Jan 052013
 

The low-rolling Northumbrian hills enclose Elsdon in a loose embrace. First published in: The Times Click here to view a map for this walk in a new window
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The plain and dignified stone houses of the ancient community stand scattered round their big diamond-shaped village green, which lies complete with a circular pound for stray animals (Elsdon was a famous stop-over for cattle drovers on the long road south) and the broad and handsome Church of St Cuthbert (the monks who were carrying the saint’s body away from Holy Island and its Viking marauders rested here over a thousand years ago).

As we set out across the sheep pastures on a brisk morning, yet more bloody and stirring Border history looked down on us from the stark stone battlements of Elsdon Tower, a grim pele or stronghold built when Scots and English raided each other and their own compatriots in a wild and lawless medieval era. Times have changed, however. We found a couple of contented coppers sitting outside the Elsdon Tea Rooms in the shadow of the pele, drinking tea and yarning with the owner.

Near Folly Farm a big brown hare leaped up almost under my boots and went away like a miniature racehorse, its long black-tipped ears erect as it sped off. We pulled up for a breather and to admire the blotchy tan-and-cream waves of heather and moor grass along the spine of the distant Simonside Hills. Frisky bullocks were cantering together in the fields at Fairneycleugh, and horses in red winter coats stood companionably nose to nose down at Soppit Farm.

This mid-Northumbrian landscape is all open country, big pasture fields, sedgy moorland and dark conifer blocks sitting together in a pleasing blend. You stride out more vigorously and breathe the clean air more deeply in such surroundings. Whomever the owners of Haining farmhouse may be, they are making a superb job of restoring their stone field walls, and they have planted a wide new woodland of native species – alder, rowan, willow, hazel, cherry and hawthorn.

Above Haining we crossed the ragged little knoll of Gallow Hill, looking down on a memorable view of Elsdon laid out below with the far-off Cheviot Hills standing grandly on the northern skyline. A notice board at Hillhead Cottage, warning of an application to build a clutch of wind turbines six times the height of the Angel of the North on pristine Middle Hill just alongside, was a sharp reminder of the views we can lose through simple lack of vigilance. It was a sobering thought to carry down the hill and back to Elsdon.

Start and finish: Village car park, Elsdon, Northumberland (OS ref NY938933).

Getting there: Elsdon is signposted off A696 (Newcastle-upon-Tyne to Jedburgh) between Kirkwhelpington and Otterburn.

Walk (6 miles, easy, OS Explorer OL42):
From car park, left into Elsdon. Cross ladder stile between Bird In Bush Inn and Elsdon Tea Rooms (936933, ‘The Folly’); ahead over fields (stiles, yellow arrows/YAs). In 3rd field, steer right of reservoir with mast to junction of tarmac lanes at stile (926940). Ahead (fingerpost) up drive past The Folly; in almost ½ mile, left off drive (920944; fingerpost) to Fairneycleugh farm. Go through gate across track (917940). Left down grassy track to Soppit Farm (920934, blue arrows/BAs), then on through trees to cross B6341 (922932, fingerpost) and on to Haining (YAs). Keep right of farmhouse; at yellow arrow post (925927) right for 50 m; left (YA) uphill through plantation on grassy track. Cross stile (926920). Left (BA) to cross road. On (fingerpost, ‘Hillhead Cottage’) over Gallow Hill (931919), keeping wall and fence close on left. 650 m after crossing road, go through gate (933919) and follow wall on right to Hillhead. At waymark post (939919, BA) go right; in 50 m, left through gate; cross cottage drive; through gate ahead (YA) along fence on left and through gate (940918, YA). Aim half right for Lonning House; cross next stile with 2 YAs; follow right-hand one towards Lonning House. Cross road; on down farm drive (943921, YAs). On across stable yard beside house (944921, YAs). In field beyond, aim diagonally left between electricity poles, descending to cross stile into lane at West Todholes (945925). Right to East Todholes. Just before farmhouse, left over ladder stile (946926, YA); in 50 m, at post with 2 YAs, keep ahead, descending beside plantation and through gate (946928, YA). Left along fence, follow YAs to cross Elsdon Burn (943929) and bear left. Aim for the corner of the fence on your left; turn 90o right here (941929, YA), aiming a little away from fence on your right to cross ladder stile in a bend of the stone wall far ahead (940931). Aim ahead for Elsdon Tower to return to car park.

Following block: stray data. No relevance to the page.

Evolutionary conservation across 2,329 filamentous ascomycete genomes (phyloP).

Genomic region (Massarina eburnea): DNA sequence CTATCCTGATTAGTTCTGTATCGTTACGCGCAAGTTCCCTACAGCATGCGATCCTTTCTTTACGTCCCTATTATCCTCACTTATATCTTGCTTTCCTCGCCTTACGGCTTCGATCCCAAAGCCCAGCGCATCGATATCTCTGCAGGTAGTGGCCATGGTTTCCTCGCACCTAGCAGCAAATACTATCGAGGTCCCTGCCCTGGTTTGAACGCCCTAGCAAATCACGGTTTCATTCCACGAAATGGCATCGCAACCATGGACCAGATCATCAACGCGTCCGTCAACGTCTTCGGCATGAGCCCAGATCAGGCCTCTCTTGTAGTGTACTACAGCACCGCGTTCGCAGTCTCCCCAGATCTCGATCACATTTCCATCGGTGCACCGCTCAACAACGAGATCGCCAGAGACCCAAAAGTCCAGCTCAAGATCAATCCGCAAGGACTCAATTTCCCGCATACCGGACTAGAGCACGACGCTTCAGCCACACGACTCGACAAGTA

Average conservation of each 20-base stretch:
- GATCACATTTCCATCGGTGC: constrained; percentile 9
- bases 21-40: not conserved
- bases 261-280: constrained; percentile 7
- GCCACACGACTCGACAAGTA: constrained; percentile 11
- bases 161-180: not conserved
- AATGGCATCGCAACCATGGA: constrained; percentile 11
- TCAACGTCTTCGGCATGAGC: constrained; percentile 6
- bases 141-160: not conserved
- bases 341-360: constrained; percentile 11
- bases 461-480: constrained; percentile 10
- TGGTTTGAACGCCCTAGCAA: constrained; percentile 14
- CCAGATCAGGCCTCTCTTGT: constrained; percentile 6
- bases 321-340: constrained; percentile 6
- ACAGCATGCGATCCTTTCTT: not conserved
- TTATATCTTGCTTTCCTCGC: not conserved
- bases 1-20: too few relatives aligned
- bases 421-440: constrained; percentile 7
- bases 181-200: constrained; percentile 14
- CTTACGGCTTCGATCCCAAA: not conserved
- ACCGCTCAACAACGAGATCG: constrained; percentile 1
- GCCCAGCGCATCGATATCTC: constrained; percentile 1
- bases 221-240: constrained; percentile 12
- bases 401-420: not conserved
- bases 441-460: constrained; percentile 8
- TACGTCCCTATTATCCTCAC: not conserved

Refreshments in Elsdon: Bird In Bush PH + B&B (01830-520804; Tues-Sat evenings, Sun from noon); Impromptu Tea Rooms (01830-520389); Coach House Tea Rooms (01830-520061)

Middle Hill Wind Turbines: middlehillactiongroup.com

Info: Alnwick TIC (01665-511333); visitnorthumberland.com
www.ramblers.org.uk www.satmap.com www.LogMyTrip.co.uk

 Posted by at 02:40

  2 Responses to “Elsdon and Gallow Hill, Northumberland”

  1. After seeing your Elsdon, Northumberland, walk appear in The Times a
    couple of weeks a ago, I decided to try it with three friends with
    whom I go walking with every fortnight, and I must say, we thoroughly
    enjoyed it. As you know, Northumberland has been very wet, along with
    the rest of the country, but apart from the second last field before
    retururning to the village (which was VERY wet) the going was not too
    bad. Thanks very much the guide, I’ll no doubt use more of your walks
    in the future.

    • Dear David,
      Thanks very much for this nice feedback. Really pleased to hear you enjoyed the walk, in spite of the wet feet.
      With good wishes,
      Christopher